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V. Bantseev, D. McCanna, J.-Y. Driot, K. W. Ward, J. G. Sivak; Distribution of Organelles Identified in Epithelium of Rat Corneas in vivo Using Confocal Laser Scanning Microscopy. Invest. Ophthalmol. Vis. Sci. 2007;48(13):4020.
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The purpose of this study was to investigate the feasibility of using confocal laser scanning microscopy together with specific fluorescent markers to assess the distribution of cellular organelles in corneal epithelium of rat in vivo.
Following anaesthesia the corneal surface of the eyes of anaesthetized rats was stained in vivo with a combination of the cell-permeable mitochondria (Rhodamine 123, 20µM final concentration) and nuclear-specific dye (Hoechst 33342, 10µg/ml). Animals (n=5) were then placed on a custom-designed heated microscope stage (to maintain body temperature) with the cornea facing glass-bottom multi-well plates (MatTek Corp., Ashland, MA). High resolution optical stacks (up to 10µm) and time series (up to 5min.) of corneal epithelium were acquired with a Zeiss 510 Meta 18 confocal laser scanning microscope (CLSM, Carl Zeiss Canada Ltd., Toronto, ON) system equipped with an inverted Axiovert 200M microscope and 40-x water-immersion C-Apochromat high numerical aperture objective (NA 1.2) and appropriate lasers and emission filters. Subsequent image analysis was carried out using commercial LSM510 VisArt/Physiology (Carl Zeiss Canada Ltd., Toronto, ON) and MatLab software packages (Mathworks Inc., Natick, MA).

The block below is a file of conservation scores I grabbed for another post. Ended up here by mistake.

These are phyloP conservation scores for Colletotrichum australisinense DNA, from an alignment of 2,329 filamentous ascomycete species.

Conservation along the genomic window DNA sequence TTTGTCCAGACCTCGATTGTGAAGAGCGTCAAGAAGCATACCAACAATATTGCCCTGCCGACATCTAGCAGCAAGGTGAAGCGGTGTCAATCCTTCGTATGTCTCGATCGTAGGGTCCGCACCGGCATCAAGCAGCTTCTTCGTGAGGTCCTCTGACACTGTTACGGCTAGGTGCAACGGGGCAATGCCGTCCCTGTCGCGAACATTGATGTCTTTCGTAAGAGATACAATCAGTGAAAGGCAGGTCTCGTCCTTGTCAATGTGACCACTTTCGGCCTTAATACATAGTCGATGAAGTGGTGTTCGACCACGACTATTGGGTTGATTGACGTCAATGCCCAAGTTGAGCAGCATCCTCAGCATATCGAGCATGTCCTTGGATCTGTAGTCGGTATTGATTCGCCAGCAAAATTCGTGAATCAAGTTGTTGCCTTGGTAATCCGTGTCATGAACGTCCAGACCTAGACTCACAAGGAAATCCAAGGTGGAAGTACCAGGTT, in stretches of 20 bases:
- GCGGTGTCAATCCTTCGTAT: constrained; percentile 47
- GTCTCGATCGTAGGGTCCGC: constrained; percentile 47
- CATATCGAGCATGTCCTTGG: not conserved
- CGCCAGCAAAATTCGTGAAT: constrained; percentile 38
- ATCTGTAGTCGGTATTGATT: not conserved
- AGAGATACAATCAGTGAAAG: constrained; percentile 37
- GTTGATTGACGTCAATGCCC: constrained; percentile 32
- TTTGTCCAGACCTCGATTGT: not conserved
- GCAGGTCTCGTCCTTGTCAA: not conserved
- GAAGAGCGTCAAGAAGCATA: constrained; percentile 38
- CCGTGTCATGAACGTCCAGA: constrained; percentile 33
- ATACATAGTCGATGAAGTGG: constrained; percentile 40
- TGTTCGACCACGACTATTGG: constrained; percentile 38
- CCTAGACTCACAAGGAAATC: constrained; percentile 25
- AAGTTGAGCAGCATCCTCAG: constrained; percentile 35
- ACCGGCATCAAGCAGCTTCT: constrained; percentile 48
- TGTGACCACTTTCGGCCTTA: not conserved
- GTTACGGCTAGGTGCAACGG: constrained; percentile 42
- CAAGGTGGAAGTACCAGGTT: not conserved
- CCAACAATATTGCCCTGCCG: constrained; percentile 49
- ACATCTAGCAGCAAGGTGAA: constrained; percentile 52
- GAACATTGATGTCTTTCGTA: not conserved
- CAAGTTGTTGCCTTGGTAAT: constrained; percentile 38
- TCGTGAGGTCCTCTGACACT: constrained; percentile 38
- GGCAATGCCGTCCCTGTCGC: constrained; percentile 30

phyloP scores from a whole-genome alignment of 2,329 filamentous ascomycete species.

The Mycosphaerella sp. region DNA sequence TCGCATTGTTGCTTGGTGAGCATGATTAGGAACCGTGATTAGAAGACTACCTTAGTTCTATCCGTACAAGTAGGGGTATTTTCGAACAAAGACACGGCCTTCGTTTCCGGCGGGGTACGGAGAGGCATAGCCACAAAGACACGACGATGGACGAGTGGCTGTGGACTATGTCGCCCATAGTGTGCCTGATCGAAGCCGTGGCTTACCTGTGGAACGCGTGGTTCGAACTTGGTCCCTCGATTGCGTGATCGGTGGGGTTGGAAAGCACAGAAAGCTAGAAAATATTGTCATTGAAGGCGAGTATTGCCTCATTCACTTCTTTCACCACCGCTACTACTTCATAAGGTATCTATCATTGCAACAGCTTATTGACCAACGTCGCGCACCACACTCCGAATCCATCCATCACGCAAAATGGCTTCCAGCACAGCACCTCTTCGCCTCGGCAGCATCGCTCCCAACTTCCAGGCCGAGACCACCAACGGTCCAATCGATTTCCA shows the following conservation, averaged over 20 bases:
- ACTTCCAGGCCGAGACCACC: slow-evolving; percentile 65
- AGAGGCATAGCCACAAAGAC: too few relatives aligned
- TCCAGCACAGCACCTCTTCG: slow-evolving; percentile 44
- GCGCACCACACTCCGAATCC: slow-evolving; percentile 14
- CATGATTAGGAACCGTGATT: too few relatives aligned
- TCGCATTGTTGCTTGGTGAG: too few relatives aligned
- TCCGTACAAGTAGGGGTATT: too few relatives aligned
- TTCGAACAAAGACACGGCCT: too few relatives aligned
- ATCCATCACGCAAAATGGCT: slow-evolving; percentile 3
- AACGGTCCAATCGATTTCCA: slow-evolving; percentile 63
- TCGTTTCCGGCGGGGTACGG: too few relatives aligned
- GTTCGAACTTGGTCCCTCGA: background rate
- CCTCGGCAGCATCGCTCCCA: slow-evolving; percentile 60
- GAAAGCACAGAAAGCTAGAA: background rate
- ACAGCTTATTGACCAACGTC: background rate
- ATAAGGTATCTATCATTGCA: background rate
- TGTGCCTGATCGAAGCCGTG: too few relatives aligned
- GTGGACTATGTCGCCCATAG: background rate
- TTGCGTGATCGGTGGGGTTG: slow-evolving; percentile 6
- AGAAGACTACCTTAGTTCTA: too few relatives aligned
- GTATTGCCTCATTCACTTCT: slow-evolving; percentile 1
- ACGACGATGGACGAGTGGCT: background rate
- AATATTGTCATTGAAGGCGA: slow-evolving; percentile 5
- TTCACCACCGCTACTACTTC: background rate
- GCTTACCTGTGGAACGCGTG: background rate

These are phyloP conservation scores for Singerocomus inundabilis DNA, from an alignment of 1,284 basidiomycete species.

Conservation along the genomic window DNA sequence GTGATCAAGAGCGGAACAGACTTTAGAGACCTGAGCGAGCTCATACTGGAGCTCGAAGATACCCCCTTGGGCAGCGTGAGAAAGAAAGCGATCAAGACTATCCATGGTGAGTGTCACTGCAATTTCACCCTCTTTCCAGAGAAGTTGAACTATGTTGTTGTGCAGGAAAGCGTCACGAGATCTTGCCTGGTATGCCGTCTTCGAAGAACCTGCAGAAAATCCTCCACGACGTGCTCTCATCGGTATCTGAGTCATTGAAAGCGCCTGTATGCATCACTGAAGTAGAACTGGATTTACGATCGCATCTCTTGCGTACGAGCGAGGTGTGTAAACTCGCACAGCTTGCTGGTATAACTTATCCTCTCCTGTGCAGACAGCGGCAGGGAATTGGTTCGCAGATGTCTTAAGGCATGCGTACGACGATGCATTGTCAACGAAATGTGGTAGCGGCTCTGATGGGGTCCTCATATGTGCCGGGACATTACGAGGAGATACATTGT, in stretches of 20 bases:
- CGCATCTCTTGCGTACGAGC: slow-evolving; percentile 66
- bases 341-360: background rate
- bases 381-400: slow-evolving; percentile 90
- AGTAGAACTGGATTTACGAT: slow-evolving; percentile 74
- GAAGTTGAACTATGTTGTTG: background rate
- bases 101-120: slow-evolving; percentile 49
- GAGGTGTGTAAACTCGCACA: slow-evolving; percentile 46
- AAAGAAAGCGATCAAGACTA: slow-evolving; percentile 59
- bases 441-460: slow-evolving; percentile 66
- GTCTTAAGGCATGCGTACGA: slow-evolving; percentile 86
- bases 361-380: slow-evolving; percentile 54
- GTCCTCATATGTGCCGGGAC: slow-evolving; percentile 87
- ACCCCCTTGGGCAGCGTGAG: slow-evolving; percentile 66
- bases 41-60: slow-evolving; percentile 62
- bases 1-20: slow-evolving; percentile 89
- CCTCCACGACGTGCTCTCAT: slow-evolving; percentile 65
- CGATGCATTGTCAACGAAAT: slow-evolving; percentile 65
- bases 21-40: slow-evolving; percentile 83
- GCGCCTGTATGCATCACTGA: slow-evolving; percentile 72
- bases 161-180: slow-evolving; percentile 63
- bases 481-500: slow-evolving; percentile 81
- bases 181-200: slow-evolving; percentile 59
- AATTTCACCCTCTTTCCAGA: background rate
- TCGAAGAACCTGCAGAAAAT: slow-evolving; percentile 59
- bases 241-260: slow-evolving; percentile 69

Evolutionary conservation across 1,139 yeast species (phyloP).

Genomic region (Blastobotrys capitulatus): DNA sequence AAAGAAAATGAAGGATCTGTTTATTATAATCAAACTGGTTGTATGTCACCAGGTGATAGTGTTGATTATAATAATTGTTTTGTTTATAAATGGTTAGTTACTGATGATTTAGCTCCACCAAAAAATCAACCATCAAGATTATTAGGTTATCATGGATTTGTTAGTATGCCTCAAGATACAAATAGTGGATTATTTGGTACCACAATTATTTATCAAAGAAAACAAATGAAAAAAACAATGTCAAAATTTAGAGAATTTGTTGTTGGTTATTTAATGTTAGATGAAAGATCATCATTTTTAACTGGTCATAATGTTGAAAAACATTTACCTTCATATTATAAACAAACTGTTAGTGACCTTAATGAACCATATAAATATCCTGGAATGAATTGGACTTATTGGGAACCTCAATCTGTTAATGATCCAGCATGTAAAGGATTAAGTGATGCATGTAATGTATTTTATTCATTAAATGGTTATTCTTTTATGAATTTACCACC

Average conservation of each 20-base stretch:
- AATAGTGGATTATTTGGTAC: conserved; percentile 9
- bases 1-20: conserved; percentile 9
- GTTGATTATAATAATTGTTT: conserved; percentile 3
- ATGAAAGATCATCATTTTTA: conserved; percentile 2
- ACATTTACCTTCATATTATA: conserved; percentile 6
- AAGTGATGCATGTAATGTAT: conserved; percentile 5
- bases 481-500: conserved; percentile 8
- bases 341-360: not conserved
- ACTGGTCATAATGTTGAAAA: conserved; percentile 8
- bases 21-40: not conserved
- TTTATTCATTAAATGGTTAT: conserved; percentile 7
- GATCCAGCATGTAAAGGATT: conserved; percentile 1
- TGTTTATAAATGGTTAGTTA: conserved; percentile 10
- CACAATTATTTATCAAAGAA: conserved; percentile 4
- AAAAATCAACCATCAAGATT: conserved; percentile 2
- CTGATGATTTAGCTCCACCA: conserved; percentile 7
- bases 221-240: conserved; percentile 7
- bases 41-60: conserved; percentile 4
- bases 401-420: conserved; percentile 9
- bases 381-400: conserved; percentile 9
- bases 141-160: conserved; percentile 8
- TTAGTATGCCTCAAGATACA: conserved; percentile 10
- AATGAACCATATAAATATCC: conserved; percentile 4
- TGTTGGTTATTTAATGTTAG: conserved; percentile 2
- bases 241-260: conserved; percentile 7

Rhodamine 123 fluorescence representing metabolically-active mitochondria could be seen in the epithelium. The distribution pattern of the mitochondria of corneal epithelial cells could be identified as heterogeneous structures ranging from less then 1µm to about 5µm in length, forming a dense calyx around the nuclei. Normal nuclear morphology (labelled with Hoechst 33342) could be seen in the superficial epithelium, with some cells exhibiting irregular nuclear morphology. Moreover, the mitochondria of sensory corneal epithelial nerves could also be identified.
This study demonstrates the feasibility of using high resolution research confocal laser scanning microscope together with specific fluorescent markers to provide a new approach to study organelle distribution in rat corneal epithelium in vivo.
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